We at Nick Rinard Physical Therapy have noticed over the last few years that our patients are generally being monitored less and less by a regular family physician.  More of you are opting to go to urgent care for medical needs, or, when you attend your family doctor, maybe a care extender sees you instead of the person who has known you for years.  This has resulted in medical issues getting missed and appearing in physical therapy where they don’t belong. 

We developed a PHI (physical health inventory) to screen the health of our patients and see if we can detect anything in time to prevent poor health outcomes.

 It has been met with success for those who have tried it.  Think about the following items.  Are you interested?

When was the last time your overall health was screened? 

Did you know that heart rate and grip strength can predict underlying conditions?

It’s important to assess your physical health every 6 months…

You can schedule your PHI (physical health inventory) today!

We have created this just for you!

It’s FREE! Please take advantage of it.

Now is the time to call 503-244-6232 to schedule today.


Are you experiencing thumb pain?

Let Natasha Rinard OT get you results today!

“My thumb joint was very painful to use is why I currently see Natasha.

She is an expert at making a custom fitting splint and teaching why the joint is painful.

She takes incremental steps to pace progress in a a direction resulting in less pain and finally to dismissal.

The skills Natasha taught me will apply to other joints and gives me a lasting remedy to use in order to stay pain free.

The office atmosphere is light hearted and friendly so I look forward to my visits. I can’t always comply with the program set out for me while at work but Natasha is ready with alternatives and encouragement.

I always feel confident I will recover from my injury or pain after the care I receive from the staff at Nick Rinard’s physical therapy.”



Stay up to date with the MDT method practiced at Nick Rinard Physical Therapy. You can find exceptional reads at the McKenzie Institute.

Puts Athletes on the Fast Track

Sports injuries are the worst. Especially for those who live for the weekend to get out on the field, on the court, or to their recreational sport of choice, and then BAM! An injury hits. The last thing you want to do is stop. You want fast answers, and most people will be frustrated if they can’t address the real issue. Josh Kidd understands that.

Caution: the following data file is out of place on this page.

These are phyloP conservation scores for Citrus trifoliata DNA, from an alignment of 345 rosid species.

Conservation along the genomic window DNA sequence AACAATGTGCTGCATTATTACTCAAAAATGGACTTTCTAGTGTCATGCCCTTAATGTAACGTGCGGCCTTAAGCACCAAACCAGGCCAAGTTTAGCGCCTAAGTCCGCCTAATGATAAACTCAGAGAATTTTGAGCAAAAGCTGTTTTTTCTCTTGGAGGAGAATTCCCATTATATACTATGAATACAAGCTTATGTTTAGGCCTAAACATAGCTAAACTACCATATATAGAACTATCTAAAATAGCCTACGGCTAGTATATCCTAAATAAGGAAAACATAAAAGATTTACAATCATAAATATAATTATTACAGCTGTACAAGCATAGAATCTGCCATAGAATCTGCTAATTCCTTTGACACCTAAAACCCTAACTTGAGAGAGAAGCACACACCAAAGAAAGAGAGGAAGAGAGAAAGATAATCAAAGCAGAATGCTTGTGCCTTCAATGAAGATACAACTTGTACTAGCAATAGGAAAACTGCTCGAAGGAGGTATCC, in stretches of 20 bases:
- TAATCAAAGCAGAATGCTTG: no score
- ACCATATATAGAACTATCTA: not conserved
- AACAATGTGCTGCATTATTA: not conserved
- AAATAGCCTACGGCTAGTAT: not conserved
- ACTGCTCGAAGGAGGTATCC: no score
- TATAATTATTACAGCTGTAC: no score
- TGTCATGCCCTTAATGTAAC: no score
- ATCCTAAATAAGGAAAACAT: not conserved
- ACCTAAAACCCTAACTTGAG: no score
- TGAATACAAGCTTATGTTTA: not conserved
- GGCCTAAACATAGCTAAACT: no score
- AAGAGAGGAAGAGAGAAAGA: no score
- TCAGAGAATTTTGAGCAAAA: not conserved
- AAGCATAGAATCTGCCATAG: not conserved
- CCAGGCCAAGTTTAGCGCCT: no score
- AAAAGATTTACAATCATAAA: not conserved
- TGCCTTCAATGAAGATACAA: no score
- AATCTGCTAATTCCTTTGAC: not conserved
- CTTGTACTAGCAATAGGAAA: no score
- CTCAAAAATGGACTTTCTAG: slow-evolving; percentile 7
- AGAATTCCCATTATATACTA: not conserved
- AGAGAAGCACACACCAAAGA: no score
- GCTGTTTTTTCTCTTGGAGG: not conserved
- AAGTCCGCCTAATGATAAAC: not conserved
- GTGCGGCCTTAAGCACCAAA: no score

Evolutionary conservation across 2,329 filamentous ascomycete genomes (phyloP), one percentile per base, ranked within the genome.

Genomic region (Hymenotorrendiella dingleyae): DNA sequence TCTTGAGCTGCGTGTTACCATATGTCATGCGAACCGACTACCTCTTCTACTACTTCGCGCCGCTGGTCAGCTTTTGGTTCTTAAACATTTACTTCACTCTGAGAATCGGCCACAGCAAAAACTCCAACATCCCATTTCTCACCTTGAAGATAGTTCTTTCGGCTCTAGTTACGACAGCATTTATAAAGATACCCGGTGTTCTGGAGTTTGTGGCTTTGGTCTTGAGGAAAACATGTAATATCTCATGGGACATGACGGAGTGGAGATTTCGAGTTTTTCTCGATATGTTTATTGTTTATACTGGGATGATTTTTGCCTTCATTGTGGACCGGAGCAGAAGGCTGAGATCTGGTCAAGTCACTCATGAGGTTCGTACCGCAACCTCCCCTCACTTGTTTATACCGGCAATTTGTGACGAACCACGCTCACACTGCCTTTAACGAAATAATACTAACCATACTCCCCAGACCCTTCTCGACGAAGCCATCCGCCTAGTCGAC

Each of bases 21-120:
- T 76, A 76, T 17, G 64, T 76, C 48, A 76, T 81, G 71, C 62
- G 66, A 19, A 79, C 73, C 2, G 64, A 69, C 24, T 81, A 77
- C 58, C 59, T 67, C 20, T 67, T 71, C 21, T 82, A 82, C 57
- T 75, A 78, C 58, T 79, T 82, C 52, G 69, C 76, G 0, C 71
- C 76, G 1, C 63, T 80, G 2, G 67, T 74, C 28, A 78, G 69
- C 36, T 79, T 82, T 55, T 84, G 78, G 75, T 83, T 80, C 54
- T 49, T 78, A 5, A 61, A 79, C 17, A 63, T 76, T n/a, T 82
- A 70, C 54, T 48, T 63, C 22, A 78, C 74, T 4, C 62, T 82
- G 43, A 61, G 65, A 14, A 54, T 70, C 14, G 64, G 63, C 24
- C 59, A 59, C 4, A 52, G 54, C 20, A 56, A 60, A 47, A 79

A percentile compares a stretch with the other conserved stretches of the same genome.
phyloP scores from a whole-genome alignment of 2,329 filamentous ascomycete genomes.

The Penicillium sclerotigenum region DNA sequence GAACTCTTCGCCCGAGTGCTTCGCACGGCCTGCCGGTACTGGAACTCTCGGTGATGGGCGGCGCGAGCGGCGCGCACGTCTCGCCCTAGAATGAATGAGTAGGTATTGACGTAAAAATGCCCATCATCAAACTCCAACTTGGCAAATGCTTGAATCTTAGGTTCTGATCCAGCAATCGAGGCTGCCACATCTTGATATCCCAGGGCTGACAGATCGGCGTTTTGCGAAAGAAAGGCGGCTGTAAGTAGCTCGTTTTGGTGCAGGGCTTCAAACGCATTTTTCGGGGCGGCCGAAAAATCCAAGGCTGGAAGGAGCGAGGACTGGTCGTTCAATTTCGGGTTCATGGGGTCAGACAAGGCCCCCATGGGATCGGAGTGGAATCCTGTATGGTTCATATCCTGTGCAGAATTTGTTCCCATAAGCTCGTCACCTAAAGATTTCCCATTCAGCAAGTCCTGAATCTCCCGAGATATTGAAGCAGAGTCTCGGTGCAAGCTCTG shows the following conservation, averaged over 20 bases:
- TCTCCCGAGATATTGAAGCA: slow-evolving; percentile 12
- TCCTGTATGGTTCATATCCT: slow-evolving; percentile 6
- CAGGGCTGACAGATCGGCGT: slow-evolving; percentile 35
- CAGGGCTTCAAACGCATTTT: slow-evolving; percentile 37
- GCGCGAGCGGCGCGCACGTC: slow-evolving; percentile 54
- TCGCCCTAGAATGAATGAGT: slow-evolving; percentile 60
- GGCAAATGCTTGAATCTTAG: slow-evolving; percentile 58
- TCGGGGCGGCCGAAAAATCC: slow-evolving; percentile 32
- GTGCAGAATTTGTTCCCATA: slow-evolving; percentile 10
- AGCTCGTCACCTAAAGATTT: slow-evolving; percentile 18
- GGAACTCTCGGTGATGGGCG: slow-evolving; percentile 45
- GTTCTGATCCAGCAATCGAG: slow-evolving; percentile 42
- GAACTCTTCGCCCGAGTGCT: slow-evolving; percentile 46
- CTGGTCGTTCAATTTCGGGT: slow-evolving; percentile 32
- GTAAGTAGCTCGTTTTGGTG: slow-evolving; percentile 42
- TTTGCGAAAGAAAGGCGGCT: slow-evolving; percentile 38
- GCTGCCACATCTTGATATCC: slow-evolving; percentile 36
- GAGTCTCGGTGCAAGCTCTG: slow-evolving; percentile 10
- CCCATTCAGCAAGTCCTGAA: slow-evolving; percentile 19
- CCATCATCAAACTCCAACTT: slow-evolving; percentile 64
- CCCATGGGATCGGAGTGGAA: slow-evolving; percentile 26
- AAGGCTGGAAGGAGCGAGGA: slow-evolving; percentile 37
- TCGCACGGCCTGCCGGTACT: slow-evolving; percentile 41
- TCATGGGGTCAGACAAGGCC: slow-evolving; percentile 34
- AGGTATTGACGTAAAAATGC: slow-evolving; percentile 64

Thankfully, he uses a unique assessment process that can efficiently identify the root cause and prescribes the right movement to get athletes back to what they love faster, something he attributes to the McKenzie Method® of Mechanical Diagnosis and Therapy®.

“In most cases, there’s really not a clear cause to the injury,” says Kidd, PT, DPT, OCS, Dip. MDT, CSCS, FAAOMPT. “Many times, patients just say I had this gradual ache that started to develop, and it’s just gotten worse over time or it just happened for no apparent reason.”

This is especially true of recreational athletes and weekend warriors.

“A lot of people just don’t have time to be active or train during the week for various reasons so they go from being sedentary to pushing themselves hard, over a few hours during the week, or for two days over the weekend without thinking about training load or the demands on their body in a short time frame,” Kidd says.

When patients develop these issues, many start their care with their doctors, who often suggest rest as they presume these problems are due to overuse.

“In many cases, rest can be the worst advice you can give a patient,” Kidd says. “More often than not, the problem is not due to an overuse issue – it’s actually due to a mechanical issue in the joint. When this is the case, they respond rapidly and improve much quicker than with what was traditional prescription. It’s really the MDT system that allows them to do that.”

The MDT system begins with a thorough mechanical evaluation to establish a “cause-and-effect” relationship between historical pain behavior as well as the response to repeated test movements, positions, and activities.

A systematic progression of applied mechanical forces utilizes pain responses and mechanical responses to classify the disorder. Clinicians then develop a specific plan of care based on those examination results that empowers patients to treat themselves when possible.

In a recent study1 Kidd was a primary researcher on, they recruited 350 patients complaining of isolated joint pain (i.e. anterior knee pain, heel pain, isolated shoulder pain, etc.). The patient’s spine and extremity joints were screened with MDT principles and 43.5 percent had a problem originating in the spine. So that’s where Kidd tends to start his evaluation and treatment with his active patients.

“What’s the biggest problem when somebody goes to a doctor? The patient is usually told one of two things: if it hurts, don’t do it; or no pain, no gain,” he says. “These mixed messages usually leave the patient’s confused.

“Our system really allows us to give the patient which advice is most appropriate for their specific condition,” he explains.

“Patients start to see the change in the clinic,” Kidd says. “Roughly 70 percent of patients I see have a rapidly changing condition and if we find the right movement for them, they get better very quickly.

“We give them the tools to do it, so they get that empowerment,” he says. “It’s really all about active-based care. Instead of shutting them down, oftentimes they’re back to their activity within a couple days.”

Schooled in many different types of physical therapy, Kidd leans most on the McKenzie Method.

“It really is a comprehensive system where I can perform an assessment that will identify what a patient needs and then giving them those specific, individualized interventions,” Kidd says. “They not only manage their immediate problem – they are better-educated to prevent future injury and make the most out of the weekend sport!”

Rosedale R, Rastogi R, Kidd J, Lynch G, Supp G, Robbins S. A study exploring the prevalence of Extremity Pain of Spinal Source (EXPOSS). J Man Manip Ther. 2019.